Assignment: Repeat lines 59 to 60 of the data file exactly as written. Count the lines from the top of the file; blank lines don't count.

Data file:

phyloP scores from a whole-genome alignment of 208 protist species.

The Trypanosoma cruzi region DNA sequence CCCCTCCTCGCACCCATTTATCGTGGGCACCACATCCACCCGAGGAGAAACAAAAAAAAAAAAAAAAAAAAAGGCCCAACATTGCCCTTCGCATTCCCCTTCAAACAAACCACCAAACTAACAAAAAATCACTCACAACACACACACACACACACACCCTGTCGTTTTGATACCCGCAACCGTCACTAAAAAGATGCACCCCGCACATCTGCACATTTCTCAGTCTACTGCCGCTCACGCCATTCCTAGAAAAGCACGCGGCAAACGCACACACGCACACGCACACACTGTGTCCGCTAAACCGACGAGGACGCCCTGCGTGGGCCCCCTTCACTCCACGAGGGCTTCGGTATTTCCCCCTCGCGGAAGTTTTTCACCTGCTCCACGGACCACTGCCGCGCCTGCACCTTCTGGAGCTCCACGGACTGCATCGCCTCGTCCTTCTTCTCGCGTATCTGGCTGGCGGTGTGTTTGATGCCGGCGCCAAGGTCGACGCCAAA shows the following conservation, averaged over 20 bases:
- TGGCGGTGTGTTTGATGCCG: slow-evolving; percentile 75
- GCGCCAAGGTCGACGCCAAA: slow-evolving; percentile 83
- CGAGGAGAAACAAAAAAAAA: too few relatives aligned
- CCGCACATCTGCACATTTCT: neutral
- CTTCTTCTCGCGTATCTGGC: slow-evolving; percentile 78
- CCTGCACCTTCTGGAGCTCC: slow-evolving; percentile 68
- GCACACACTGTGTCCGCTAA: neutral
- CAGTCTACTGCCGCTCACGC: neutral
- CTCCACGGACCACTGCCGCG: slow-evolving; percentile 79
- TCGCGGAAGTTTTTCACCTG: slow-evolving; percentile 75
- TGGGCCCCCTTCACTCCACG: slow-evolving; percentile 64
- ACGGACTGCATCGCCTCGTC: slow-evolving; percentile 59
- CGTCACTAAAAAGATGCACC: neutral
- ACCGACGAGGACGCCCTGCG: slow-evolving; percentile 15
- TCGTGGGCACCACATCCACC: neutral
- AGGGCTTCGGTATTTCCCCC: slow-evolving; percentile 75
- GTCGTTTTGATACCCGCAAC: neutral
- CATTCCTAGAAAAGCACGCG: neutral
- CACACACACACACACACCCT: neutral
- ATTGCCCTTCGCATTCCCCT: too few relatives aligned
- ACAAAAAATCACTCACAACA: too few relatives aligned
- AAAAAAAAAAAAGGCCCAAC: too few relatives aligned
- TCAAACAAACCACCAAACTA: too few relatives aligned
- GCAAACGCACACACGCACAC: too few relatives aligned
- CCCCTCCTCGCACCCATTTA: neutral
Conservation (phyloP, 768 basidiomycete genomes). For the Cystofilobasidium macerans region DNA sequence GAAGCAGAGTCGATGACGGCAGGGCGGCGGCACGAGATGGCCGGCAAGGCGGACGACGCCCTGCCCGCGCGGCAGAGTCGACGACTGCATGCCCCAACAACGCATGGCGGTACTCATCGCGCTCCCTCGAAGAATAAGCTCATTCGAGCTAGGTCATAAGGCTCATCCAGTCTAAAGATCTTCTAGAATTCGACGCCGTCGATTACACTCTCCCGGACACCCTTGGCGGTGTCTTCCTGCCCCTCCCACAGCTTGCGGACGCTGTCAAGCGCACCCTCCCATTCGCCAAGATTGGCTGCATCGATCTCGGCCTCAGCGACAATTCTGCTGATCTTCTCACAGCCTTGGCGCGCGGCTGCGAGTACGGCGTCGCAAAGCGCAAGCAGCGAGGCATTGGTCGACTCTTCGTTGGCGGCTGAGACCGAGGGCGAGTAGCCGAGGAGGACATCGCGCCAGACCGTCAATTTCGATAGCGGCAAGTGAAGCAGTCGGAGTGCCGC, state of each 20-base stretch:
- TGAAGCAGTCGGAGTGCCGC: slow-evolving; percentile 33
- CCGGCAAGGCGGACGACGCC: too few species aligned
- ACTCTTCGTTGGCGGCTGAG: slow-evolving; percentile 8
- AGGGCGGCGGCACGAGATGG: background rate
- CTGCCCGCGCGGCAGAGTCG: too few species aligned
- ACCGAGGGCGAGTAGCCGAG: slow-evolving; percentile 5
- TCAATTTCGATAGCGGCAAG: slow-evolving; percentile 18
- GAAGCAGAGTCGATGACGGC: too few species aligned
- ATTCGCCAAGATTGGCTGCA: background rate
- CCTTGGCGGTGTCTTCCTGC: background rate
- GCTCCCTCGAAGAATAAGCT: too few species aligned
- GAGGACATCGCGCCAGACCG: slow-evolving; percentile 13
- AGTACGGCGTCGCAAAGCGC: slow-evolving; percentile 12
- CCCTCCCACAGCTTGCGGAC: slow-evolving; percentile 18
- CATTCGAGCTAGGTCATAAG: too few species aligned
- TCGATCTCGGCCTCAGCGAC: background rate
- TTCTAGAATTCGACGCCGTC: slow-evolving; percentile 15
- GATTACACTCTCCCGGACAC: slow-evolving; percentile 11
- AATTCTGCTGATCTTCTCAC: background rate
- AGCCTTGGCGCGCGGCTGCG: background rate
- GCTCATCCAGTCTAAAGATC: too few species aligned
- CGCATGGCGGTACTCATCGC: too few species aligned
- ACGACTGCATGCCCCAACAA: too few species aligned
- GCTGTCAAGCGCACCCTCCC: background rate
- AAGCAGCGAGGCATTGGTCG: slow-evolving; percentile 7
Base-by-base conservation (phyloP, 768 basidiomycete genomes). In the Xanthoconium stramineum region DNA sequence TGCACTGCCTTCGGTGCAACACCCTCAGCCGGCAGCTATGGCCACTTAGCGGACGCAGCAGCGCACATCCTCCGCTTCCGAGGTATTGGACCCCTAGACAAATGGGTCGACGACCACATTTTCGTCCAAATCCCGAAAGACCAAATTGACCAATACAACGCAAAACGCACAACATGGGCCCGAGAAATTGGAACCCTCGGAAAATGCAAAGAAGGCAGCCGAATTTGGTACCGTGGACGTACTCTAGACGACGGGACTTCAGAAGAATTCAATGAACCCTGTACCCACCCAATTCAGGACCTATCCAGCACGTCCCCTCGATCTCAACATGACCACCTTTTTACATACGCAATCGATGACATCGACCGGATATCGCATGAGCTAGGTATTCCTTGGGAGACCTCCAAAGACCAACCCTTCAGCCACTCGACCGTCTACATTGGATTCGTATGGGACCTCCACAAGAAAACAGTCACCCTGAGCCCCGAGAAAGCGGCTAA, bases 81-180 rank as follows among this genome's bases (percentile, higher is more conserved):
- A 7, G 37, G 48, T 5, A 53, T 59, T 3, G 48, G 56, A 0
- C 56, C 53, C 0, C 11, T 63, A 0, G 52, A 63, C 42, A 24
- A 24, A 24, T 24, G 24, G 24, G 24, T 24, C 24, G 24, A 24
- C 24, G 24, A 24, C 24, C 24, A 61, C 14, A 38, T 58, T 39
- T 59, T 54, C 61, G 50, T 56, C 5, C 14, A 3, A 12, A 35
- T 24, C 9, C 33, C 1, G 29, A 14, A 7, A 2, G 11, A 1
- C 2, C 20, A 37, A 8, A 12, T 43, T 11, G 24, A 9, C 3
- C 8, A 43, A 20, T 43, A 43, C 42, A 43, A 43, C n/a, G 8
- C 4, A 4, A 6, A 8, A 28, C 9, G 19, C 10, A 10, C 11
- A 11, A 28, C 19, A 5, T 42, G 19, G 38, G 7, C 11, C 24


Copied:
- T 59, T 54, C 61, G 50, T 56, C 5, C 14, A 3, A 12, A 35
- T 24, C 9, C 33, C 1, G 29, A 14, A 7, A 2, G 11, A 1